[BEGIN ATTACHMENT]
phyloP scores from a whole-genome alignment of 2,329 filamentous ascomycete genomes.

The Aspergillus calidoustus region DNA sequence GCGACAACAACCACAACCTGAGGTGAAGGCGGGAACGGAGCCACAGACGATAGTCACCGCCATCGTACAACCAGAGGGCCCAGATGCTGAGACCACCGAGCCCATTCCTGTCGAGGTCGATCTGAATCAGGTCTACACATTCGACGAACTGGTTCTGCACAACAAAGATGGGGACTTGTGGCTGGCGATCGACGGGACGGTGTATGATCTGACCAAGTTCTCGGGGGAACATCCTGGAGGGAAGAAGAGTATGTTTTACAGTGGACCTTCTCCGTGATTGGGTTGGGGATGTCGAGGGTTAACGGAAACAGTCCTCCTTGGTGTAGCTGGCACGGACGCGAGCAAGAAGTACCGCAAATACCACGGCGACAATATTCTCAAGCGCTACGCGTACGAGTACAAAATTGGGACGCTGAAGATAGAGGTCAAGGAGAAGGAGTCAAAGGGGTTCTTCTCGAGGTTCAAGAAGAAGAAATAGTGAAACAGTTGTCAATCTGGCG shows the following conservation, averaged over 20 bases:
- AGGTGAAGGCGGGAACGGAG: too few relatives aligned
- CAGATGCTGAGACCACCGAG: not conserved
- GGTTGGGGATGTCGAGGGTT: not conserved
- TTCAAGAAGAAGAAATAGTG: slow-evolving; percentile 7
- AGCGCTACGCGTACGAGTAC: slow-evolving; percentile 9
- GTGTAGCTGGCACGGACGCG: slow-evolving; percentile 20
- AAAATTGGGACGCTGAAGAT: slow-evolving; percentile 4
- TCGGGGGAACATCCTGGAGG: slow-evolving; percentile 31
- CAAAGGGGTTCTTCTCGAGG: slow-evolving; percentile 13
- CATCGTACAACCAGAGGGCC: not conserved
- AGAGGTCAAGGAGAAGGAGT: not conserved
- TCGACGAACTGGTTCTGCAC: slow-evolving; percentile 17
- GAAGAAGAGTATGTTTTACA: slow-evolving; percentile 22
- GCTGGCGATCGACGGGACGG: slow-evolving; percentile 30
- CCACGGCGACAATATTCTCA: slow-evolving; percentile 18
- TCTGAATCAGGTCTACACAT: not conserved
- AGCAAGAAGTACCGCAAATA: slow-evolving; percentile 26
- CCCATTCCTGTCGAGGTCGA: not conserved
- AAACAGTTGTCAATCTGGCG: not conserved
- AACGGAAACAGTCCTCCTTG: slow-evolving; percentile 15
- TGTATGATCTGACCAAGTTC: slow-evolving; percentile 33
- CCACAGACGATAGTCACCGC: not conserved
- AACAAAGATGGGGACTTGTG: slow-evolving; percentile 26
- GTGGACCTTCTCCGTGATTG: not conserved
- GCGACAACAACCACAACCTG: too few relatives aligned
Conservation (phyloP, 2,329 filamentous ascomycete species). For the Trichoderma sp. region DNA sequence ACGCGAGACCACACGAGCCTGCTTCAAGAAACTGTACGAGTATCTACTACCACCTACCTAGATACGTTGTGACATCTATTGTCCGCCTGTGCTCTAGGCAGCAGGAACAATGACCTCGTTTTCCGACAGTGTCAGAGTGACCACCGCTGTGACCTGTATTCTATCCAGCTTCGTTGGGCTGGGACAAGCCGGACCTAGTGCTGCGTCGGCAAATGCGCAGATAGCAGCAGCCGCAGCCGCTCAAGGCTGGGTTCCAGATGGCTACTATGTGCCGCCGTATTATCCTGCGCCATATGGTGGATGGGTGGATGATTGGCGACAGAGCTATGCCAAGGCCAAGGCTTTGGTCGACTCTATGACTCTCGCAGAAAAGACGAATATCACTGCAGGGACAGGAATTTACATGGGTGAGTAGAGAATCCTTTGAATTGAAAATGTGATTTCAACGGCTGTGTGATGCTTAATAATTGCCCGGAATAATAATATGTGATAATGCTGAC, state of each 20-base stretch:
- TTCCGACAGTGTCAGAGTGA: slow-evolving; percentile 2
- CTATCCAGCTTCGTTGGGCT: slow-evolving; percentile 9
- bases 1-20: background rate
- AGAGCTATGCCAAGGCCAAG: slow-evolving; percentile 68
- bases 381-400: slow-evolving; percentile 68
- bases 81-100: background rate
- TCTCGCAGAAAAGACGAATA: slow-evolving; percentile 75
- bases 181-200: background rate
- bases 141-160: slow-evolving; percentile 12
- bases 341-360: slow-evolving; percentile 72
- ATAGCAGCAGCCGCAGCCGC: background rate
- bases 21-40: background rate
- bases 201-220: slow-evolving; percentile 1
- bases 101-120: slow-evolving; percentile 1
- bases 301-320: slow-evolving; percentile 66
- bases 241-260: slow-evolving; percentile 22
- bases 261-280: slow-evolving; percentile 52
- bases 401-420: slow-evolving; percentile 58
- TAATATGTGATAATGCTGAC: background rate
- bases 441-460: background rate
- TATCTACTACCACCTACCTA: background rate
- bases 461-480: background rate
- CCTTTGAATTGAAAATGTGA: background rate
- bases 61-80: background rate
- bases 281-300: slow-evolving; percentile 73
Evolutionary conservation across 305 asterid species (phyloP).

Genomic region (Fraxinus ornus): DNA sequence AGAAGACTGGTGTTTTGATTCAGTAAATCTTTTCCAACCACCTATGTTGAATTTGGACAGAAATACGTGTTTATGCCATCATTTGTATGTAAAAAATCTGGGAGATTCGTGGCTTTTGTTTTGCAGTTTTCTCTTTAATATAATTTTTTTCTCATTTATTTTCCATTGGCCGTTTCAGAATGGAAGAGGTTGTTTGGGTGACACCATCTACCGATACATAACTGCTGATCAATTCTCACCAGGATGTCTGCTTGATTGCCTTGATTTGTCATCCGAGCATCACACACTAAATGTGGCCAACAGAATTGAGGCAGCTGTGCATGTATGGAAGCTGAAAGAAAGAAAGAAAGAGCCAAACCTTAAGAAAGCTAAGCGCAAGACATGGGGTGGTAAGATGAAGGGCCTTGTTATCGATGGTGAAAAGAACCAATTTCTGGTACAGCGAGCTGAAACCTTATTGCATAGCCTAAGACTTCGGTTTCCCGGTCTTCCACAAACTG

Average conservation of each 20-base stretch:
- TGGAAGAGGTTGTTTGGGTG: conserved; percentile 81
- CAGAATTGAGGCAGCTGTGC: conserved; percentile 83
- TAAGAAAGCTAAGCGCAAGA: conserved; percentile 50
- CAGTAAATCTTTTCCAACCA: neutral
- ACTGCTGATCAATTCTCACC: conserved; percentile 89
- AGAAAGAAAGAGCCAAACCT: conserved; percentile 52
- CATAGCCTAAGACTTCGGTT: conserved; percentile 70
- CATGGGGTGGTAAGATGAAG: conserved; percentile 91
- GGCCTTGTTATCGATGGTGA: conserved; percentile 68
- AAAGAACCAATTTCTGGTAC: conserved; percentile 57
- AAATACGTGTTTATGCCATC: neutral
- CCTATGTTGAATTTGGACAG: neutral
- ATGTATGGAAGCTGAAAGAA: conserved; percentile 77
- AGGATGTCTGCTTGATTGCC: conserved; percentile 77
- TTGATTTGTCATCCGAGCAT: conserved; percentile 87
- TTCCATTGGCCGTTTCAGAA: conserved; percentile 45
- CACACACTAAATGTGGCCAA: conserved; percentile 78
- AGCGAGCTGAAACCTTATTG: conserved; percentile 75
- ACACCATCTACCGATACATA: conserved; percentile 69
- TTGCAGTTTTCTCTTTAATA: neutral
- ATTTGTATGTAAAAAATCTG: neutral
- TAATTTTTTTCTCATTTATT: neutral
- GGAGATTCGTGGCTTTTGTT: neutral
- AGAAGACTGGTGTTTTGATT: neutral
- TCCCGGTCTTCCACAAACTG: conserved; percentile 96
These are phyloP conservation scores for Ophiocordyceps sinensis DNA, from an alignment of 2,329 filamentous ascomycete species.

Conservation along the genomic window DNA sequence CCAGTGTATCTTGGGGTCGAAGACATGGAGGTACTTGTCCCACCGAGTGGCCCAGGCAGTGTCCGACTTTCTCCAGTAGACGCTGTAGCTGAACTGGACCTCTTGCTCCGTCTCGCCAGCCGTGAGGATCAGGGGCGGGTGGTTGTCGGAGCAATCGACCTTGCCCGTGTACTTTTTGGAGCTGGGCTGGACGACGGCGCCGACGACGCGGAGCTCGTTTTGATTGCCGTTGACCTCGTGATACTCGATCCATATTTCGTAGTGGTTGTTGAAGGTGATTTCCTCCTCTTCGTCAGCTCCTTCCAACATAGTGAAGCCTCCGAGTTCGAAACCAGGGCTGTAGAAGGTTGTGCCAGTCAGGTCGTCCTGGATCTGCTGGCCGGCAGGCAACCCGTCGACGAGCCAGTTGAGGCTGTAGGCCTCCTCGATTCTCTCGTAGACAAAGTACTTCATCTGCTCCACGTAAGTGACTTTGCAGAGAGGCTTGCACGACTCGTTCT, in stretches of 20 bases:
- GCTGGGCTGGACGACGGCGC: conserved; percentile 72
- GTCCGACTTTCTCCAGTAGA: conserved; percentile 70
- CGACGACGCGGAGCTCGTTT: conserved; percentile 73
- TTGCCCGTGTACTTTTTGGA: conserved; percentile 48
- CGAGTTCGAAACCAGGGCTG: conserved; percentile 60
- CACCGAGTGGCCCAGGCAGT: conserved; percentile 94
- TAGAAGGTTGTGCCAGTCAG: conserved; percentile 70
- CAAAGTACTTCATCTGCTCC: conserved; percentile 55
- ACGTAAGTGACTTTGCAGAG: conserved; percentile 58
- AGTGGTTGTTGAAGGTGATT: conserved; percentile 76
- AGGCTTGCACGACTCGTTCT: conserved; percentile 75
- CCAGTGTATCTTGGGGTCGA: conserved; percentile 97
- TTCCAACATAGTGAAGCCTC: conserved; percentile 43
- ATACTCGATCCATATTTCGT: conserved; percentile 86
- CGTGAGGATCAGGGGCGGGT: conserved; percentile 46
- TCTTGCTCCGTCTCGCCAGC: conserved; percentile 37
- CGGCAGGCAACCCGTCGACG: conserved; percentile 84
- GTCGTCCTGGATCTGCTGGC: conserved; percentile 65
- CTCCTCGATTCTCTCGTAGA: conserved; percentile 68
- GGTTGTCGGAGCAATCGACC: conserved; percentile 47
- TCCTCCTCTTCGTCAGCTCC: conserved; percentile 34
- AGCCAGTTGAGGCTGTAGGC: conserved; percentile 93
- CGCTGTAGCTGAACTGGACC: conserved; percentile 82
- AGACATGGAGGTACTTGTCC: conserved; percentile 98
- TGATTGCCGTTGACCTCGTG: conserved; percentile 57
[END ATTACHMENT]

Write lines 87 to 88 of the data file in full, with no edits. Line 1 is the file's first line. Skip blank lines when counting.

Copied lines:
- TTGCCCGTGTACTTTTTGGA: conserved; percentile 48
- CGAGTTCGAAACCAGGGCTG: conserved; percentile 60